Boston, Mass.--Researchers at Boston Children's Hospital have found that microscopic particles containing proteins and nucleic acids called exosomes could potentially protect the fragile lungs of premature babies from serious lung diseases and chronic lung injury caused by inflammation.
The findings explain earlier research suggesting that while transplanting a kind of stem cell called mesenchymal stem cells (MSCs) could help reduce lung injury and prevent inflammation in a mouse model, the fluid in which the cells were grown was more effective than the cells themselves.
The research team--led by Stella Kourembanas, MD, and S. Alex Mitsialis, PhD, and spearheaded by led by Changjin Lee, PhD, all of the Division of Newborn Medicine at Boston Children's--published their findings online on October 31 in the journal Circulation.
Premature babies often struggle to get enough oxygen into their underdeveloped lungs, resulting in hypoxia and the need for ventilator assistance to breathe. Their lungs are particularly susceptible to inflammation, which can lead to poor lung growth and chronic lung disease. Inflammation is also often associated with pulmonary hypertension (PH)--dangerously high blood pressure in the pulmonary artery (the vessel that carries blood from the heart to the lungs), which can have both short- and long-term consequences.
"PH is a complex disease fueled by diverse, intertwined cellular and molecular pathways," according to Kourembanas, who chairs Boston Children's Newborn Medicine division. "We have treatments that improve symptoms but no cure, largely because of this complexity. We need to be able to target more than one pathway at a time."
In 2009, Kourembanas, Mitsialis and others showed that injection of MSCs could prevent PH and chronic lung injury in a newborn mouse model of the disease. The results were puzzling, though, because the team found that few of the injected stem cells actually engrafted within the lungs. They also found that they could achieve better results by injecting just conditioned media--the fluid the cells had been grown in--than by injecting the cells themselves.
"We knew, then, that the significant anti-inflammatory and protective effects we saw had to be caused by something released by the MSCs," Kourembanas explained. "The question was, what?"
To answer that question, the research team grew mouse MSCs in the laboratory and searched the conditioned media for any secreted factors. They came upon exosomes, which many cell types, including MSCs, produce and release as a kind of communication vehicle.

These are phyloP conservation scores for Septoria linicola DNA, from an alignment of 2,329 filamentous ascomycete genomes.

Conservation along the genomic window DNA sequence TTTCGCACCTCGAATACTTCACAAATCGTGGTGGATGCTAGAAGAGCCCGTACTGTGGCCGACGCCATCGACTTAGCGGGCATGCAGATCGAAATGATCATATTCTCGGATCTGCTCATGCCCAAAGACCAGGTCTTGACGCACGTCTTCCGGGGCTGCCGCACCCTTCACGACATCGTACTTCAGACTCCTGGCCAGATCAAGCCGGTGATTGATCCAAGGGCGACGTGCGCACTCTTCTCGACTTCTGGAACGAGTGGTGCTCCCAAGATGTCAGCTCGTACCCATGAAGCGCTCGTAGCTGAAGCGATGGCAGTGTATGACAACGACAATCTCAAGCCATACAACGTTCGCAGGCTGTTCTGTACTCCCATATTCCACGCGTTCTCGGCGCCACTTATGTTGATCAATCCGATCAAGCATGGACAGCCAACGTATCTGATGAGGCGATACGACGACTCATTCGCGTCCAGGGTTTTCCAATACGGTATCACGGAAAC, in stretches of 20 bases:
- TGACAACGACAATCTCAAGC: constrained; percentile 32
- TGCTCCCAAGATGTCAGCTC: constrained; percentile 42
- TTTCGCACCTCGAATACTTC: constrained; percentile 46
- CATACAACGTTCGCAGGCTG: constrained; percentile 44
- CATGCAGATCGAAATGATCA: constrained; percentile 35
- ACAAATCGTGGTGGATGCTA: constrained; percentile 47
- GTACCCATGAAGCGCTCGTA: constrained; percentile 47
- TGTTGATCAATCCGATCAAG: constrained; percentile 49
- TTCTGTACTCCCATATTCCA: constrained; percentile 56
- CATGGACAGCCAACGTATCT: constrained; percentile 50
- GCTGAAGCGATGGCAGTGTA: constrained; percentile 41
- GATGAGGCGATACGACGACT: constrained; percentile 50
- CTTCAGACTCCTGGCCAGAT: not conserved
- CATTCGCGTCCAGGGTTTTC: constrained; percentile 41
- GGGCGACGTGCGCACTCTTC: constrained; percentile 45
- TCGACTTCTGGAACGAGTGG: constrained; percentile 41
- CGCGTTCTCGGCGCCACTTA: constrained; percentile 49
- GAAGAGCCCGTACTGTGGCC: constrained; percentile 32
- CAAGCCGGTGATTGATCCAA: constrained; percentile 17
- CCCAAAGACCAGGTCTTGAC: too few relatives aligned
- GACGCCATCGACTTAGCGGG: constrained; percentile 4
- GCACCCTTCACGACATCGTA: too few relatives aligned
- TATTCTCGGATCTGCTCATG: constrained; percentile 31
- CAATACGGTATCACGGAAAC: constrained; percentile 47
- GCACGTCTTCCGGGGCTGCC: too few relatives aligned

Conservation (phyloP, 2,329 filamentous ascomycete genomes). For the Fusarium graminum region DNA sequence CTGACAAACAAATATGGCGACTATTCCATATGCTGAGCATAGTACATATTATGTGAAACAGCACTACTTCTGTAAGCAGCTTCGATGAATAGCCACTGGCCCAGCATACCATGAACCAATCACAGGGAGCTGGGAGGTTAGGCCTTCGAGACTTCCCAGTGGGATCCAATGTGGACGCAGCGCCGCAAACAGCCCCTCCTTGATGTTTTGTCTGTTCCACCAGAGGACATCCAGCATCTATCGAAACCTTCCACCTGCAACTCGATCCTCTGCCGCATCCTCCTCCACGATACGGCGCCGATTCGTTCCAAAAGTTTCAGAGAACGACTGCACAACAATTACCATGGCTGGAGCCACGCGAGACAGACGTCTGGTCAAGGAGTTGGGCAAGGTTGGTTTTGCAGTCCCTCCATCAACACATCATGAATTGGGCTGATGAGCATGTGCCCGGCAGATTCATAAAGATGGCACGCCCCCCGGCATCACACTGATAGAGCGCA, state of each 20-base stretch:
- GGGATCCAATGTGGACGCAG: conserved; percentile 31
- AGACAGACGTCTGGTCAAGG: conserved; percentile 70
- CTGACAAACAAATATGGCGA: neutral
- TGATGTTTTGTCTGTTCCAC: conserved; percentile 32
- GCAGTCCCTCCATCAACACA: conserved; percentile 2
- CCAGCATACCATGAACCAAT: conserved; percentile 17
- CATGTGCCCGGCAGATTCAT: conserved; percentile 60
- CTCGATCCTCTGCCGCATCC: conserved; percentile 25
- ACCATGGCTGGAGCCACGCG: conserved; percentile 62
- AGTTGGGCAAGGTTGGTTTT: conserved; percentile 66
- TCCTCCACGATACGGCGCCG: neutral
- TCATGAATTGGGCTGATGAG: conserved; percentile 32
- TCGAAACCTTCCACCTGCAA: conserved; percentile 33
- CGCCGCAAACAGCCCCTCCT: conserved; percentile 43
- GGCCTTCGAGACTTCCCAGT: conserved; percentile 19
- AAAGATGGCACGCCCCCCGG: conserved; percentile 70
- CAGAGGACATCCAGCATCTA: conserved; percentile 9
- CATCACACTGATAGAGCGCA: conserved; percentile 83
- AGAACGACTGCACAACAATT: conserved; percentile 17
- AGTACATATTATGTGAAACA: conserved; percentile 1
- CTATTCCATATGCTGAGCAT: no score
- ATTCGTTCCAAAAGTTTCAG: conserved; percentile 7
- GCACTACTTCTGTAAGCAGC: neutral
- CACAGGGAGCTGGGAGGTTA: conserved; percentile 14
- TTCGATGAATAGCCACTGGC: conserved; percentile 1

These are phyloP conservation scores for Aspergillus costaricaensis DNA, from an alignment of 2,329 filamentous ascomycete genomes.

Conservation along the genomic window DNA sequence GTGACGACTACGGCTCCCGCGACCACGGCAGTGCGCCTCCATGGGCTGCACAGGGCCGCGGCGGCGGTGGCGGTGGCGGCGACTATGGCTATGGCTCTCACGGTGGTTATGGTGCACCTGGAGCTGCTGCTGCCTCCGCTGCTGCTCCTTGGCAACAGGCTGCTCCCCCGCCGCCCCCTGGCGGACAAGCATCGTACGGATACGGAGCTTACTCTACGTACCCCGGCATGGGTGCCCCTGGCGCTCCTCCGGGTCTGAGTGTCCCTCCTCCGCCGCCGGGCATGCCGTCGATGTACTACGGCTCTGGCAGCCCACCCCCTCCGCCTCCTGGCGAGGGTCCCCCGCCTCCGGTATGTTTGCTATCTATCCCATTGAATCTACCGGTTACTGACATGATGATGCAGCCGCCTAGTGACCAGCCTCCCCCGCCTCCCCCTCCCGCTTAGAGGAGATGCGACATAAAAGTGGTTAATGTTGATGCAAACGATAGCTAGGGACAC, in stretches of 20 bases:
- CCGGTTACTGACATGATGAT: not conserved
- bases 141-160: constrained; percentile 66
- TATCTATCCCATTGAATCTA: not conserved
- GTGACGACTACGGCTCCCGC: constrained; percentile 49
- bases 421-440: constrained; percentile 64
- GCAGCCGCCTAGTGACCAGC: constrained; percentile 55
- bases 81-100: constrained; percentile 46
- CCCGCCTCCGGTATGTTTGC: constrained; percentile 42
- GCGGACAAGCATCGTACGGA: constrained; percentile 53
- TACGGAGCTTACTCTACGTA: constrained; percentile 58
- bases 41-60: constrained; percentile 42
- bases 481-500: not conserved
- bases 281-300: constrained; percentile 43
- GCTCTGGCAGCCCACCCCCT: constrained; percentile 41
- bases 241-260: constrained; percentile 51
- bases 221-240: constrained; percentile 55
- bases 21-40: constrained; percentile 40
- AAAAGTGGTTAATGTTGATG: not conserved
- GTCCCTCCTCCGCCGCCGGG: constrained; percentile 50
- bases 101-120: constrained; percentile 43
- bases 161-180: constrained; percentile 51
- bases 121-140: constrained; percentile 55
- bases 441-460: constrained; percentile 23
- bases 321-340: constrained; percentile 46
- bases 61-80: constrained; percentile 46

The team found that injecting just purified exosomes from MSCs reduced lung inflammation and prevented the occurrence of PH in their animal model of PH. In contrast, neither MSC-conditioned media depleted of exosomes nor exosomes purified from other cell types had any effect on inflammation or PH in the model, indicating that something unique to the MSC-produced exosomes is required for their protective effect.
"We are actively working to figure out what exactly within the MSC-produced exosomes causes these anti-inflammatory and protective effects," Kourembanas said. "But we know that these exosomes contain microRNAs as well as other nucleic acids. They also induce expression of specific microRNAs in the recipient lung."
MicroRNAs are small pieces of RNA that regulate gene activity in very specific ways. Thousands of microRNAs have been identified in species up and down the evolutionary tree since their initial discovery in worms nearly 20 years ago, suggesting they play a fundamental role in the cell's regulatory machinery.
"What we may be seeing is the effect of these microRNAs on the expression of multiple genes and the activity of multiple pathways within the lungs and the immune system all at once," she continued.
Looking to the future, Kourembanas thinks exosome research could open a new venue in the development of stem cell-based therapies. She also hopes that, with further study, MSC-produced exosomes could one day be developed into a direct therapy for premature infants at risk of or suffering from chronic lung disease and PH, or even for other diseases with an inflammatory component.
"Exosomes can be isolated from MSCs from several sources, including the umbilical cord" she says. "And unlike donor cells, exosomes are not immunogenic. As such, they could potentially be collected, banked and given like a drug, without the risks of rejection or tumor development that can theoretically come with donor cell or stem cell transplantation."
This study was supported by grants from the National Heart, Lung and Blood Institute (RO1 HL055454 and RO1 HL085446).
Boston Children's Hospital is home to the world's largest research enterprise based at a pediatric medical center, where its discoveries have benefited both children and adults since 1869. More than 1,100 scientists, including nine members of the National Academy of Sciences, 11 members of the Institute of Medicine and nine members of the Howard Hughes Medical Institute comprise Boston Children's research community. Founded as a 20-bed hospital for children, Boston Children's today is a 395 bed comprehensive center for pediatric and adolescent health care grounded in the values of excellence in patient care and sensitivity to the complex needs and diversity of children and families. Boston Children's also is a teaching affiliate of Harvard Medical School. For more information about research and clinical innovation at Boston Children's, visit: http://vectorblog.